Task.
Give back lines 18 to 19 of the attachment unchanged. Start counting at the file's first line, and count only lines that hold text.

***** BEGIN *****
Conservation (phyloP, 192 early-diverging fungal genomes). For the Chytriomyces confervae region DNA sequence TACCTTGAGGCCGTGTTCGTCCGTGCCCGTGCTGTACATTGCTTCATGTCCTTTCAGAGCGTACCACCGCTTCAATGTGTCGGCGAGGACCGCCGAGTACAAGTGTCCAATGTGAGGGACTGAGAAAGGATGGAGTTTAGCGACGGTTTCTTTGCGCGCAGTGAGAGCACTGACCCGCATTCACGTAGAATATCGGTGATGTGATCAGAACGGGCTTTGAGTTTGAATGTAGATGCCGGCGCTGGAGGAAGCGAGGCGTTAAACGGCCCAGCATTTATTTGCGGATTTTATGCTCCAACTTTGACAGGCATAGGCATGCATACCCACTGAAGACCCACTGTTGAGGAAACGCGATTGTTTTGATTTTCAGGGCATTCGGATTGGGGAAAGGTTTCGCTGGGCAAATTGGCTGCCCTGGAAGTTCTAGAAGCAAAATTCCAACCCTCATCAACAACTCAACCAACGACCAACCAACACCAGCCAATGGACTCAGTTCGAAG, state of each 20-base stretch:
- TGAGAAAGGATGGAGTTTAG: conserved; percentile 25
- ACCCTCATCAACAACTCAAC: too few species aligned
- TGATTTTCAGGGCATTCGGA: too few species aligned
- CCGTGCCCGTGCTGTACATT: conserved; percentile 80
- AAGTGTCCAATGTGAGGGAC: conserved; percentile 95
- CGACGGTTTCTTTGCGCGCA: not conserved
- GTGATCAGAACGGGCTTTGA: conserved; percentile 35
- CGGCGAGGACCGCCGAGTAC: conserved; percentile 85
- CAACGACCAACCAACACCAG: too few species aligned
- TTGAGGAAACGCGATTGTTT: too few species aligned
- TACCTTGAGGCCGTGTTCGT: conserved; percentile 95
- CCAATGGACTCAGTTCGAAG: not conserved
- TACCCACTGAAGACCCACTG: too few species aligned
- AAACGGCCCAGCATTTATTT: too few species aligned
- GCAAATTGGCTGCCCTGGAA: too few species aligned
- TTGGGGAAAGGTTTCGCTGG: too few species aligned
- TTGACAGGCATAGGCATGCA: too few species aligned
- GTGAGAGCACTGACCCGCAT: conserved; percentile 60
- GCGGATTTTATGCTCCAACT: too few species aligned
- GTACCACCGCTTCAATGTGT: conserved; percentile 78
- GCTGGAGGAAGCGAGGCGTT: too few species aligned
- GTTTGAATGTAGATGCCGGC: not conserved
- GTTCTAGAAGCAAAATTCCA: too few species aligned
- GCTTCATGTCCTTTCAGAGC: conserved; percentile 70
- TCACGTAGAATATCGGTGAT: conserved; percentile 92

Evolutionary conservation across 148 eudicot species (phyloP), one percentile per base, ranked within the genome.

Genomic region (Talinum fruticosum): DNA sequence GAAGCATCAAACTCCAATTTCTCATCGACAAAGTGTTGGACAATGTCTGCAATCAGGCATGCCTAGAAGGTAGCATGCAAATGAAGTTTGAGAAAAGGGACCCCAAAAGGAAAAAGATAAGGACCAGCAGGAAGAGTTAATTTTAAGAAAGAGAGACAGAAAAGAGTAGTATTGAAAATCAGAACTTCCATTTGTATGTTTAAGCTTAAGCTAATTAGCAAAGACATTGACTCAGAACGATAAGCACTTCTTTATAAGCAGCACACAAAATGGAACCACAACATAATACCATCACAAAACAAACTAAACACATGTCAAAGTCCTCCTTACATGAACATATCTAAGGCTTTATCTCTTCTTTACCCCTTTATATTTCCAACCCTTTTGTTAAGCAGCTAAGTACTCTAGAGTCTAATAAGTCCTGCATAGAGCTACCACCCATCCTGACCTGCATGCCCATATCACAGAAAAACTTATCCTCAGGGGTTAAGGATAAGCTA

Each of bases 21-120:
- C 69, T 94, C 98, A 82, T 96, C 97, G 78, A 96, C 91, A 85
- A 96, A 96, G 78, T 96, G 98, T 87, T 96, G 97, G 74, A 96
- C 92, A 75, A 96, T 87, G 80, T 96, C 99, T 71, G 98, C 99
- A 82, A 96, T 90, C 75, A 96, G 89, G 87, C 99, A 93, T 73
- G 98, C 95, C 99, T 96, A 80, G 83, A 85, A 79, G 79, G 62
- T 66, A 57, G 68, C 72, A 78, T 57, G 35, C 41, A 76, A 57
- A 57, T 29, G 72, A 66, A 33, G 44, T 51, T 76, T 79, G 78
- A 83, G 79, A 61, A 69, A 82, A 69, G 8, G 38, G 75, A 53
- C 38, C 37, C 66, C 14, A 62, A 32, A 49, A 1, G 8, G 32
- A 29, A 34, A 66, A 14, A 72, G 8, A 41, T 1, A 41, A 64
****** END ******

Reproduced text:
- TTGACAGGCATAGGCATGCA: too few species aligned
- GTGAGAGCACTGACCCGCAT: conserved; percentile 60